Out on the street after lunch, the temperature had reached seventy-two degrees. Groups of lively people enjoyed the warm weather and clustered along the curb. There was a parade of some sort. Opal and Billy found a place where they could see. They were just in time for the marching band and uniformed girls walking ahead of it waving flags. There were other marchers and a couple of flat bed trucks decked out with crepe paper and carrying clapping and singing girls. Billy jumped up and down and waved at everyone. They learned that a Jett High School football player had been seriously injured in a recent game and the parade was to rouse residents to attend a fundraiser for him that night. It began to sprinkle during the parade, but no one cared.

“We need to start walking, Billy. It’s time to get to the movie.”

The rain gained strength as they walked and walked faster. Opal fretted about not bringing rain gear. She ducked her head and grimaced. Billy just laughed. All of life is fun when you’re eight. The rain began pelting them as they approached the theater. She hurried the boy along and glanced over her shoulder as they neared the bank of glass doors. The darkening sky had assumed an eerie tint.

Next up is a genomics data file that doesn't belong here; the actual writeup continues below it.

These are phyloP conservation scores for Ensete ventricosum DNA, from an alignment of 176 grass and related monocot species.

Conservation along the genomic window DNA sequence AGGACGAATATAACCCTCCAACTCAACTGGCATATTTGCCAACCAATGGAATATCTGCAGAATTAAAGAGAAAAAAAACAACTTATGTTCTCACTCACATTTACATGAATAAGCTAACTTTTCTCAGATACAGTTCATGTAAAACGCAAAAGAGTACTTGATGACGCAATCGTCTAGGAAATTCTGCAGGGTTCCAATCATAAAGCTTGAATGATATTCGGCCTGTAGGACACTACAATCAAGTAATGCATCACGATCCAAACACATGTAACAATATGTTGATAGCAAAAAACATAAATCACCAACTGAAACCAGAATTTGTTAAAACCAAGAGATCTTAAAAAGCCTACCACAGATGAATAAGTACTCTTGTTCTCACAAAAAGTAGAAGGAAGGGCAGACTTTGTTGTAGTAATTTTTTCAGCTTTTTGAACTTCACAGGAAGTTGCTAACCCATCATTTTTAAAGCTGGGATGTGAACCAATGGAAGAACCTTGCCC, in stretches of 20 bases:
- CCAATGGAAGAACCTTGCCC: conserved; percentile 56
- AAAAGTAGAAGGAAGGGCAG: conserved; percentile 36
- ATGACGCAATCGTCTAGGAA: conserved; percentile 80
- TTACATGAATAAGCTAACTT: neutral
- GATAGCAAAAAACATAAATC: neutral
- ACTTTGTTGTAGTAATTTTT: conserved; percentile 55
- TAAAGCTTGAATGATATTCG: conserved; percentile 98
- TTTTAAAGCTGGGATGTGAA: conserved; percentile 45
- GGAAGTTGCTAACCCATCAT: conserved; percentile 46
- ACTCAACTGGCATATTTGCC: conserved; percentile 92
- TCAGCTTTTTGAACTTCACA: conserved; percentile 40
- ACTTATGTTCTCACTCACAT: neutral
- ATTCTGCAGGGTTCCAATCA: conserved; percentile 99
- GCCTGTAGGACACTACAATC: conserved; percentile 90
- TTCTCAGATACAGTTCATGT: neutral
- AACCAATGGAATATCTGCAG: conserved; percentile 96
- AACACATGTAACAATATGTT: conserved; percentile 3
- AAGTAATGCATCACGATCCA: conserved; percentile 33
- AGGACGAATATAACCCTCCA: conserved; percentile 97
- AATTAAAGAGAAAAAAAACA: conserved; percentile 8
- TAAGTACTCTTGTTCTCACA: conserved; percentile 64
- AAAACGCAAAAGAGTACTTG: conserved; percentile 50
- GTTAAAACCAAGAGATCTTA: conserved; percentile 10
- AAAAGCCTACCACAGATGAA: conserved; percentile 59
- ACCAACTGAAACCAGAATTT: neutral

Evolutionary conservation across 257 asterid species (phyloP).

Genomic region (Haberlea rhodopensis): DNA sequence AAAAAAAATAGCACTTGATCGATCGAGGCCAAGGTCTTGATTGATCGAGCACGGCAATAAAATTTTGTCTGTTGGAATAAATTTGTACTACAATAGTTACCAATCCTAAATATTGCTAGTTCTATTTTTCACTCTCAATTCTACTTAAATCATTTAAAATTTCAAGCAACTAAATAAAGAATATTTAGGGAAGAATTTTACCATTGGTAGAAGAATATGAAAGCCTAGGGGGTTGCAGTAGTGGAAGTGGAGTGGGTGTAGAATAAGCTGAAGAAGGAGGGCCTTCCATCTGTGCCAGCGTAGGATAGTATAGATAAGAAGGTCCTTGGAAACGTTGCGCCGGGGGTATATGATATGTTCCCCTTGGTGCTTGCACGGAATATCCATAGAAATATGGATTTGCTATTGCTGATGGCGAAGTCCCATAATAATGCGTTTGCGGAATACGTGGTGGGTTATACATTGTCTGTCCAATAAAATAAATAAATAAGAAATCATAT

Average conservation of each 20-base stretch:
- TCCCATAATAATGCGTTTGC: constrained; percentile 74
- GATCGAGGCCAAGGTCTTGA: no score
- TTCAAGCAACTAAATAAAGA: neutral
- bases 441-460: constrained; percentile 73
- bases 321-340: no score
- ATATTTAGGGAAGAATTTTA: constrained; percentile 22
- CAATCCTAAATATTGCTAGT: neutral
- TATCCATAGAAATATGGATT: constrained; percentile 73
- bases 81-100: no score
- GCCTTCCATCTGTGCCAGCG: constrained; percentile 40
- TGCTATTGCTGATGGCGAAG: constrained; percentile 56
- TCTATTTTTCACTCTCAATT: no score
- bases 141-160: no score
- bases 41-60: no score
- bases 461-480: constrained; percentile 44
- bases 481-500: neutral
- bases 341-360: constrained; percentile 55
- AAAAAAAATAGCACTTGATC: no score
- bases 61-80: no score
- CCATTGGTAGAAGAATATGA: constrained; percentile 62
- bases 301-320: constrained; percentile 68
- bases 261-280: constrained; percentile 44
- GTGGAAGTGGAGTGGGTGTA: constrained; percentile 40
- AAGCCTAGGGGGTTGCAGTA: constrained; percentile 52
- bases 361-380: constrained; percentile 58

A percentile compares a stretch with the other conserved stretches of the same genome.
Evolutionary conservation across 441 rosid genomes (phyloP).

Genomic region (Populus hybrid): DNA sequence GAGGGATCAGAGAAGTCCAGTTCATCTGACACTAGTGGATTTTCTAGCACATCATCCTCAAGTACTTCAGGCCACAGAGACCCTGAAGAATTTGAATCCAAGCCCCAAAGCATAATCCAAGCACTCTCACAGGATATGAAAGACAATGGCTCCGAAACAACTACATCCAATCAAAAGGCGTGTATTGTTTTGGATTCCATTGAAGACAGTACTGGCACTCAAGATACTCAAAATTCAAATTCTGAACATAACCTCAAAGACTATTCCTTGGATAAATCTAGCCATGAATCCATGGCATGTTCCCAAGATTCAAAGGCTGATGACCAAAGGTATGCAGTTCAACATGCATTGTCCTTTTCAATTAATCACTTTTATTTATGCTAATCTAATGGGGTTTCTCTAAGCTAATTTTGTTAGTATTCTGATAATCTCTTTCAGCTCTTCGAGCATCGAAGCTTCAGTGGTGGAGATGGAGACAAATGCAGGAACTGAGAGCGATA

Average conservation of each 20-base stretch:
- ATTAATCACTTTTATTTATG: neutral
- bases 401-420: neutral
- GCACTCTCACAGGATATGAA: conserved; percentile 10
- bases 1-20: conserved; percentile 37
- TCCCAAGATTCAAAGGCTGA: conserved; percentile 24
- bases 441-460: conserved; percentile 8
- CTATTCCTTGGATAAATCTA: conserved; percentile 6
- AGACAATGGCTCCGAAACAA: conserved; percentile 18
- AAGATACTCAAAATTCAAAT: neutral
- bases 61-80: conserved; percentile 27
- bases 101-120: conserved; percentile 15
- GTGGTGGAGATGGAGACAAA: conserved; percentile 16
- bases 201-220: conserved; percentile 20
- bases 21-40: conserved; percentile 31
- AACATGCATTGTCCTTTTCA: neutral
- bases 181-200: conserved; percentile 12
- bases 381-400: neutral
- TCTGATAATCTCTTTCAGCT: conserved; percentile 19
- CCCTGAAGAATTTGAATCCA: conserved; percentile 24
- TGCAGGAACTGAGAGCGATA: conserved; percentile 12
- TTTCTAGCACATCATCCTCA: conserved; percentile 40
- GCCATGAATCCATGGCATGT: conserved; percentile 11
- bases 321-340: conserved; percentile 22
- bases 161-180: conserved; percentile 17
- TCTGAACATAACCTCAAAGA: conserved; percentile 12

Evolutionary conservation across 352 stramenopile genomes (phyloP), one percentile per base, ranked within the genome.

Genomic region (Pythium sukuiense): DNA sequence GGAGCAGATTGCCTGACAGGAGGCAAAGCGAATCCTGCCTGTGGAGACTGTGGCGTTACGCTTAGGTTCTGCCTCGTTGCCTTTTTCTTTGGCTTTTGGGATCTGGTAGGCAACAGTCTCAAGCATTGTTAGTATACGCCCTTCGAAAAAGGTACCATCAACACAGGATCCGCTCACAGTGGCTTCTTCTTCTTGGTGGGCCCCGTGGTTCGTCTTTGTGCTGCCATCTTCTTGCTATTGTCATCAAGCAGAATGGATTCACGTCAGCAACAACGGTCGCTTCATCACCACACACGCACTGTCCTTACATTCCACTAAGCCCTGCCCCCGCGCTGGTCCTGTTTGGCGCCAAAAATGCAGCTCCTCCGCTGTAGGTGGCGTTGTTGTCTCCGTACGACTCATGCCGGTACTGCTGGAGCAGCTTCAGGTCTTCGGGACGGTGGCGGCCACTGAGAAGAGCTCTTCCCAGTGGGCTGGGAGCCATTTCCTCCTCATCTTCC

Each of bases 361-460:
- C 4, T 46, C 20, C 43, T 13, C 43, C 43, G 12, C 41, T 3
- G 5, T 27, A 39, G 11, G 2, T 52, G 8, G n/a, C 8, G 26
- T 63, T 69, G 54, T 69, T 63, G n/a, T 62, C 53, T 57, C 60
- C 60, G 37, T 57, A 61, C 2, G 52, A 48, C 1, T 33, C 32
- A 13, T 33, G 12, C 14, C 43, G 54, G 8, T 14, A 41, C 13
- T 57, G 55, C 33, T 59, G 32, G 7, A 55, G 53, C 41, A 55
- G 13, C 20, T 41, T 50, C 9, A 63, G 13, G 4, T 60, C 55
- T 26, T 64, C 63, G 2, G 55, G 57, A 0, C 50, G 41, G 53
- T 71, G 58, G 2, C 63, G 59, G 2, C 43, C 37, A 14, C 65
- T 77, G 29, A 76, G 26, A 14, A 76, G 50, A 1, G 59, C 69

The expansive glass entrance was unlike anything previously seen in Vicksburg. The lobby was large, bright and floored in marble. It gleamed like a palace.

“I feel like we shouldn’t be in here,” whispered Billy. “It’s so fancy.”

“Well, they do want us in here so let’s get our tickets.”

Opal was wet, cranky and anxious to get all the way inside to start drying off. Billy dug out ten cents from his pocket and proudly paid for his ticket. With her own ticket purchased, Opal had Billy ask the whereabouts of the men’s and women’s bathrooms. She sent Billy in with orders to get towels and dry his arms and head. That was the most she could hope for. She did the same in the ladies’ room and considered that the sweater had done her no good.

Back in the lobby, Opal watched Billy study the refreshment stand and lovingly fondle his last nickel.

“Put it back in your pocket,” she said and bought him a candy bar.

They pushed open the doors into the theater. The lights were dim, but Opal could see the massive room and the towering movie screen. The theater was already filling with crowds of children for their Saturday evening movie treat. The noise level was high with children’s happy voices and laughter. Opal made the same seating decision that she did every Sunday at church. She took Billy’s hand and ushered him into the very back row and the two seats closest to the aisle.

“I want to sit closer,” Billy whined.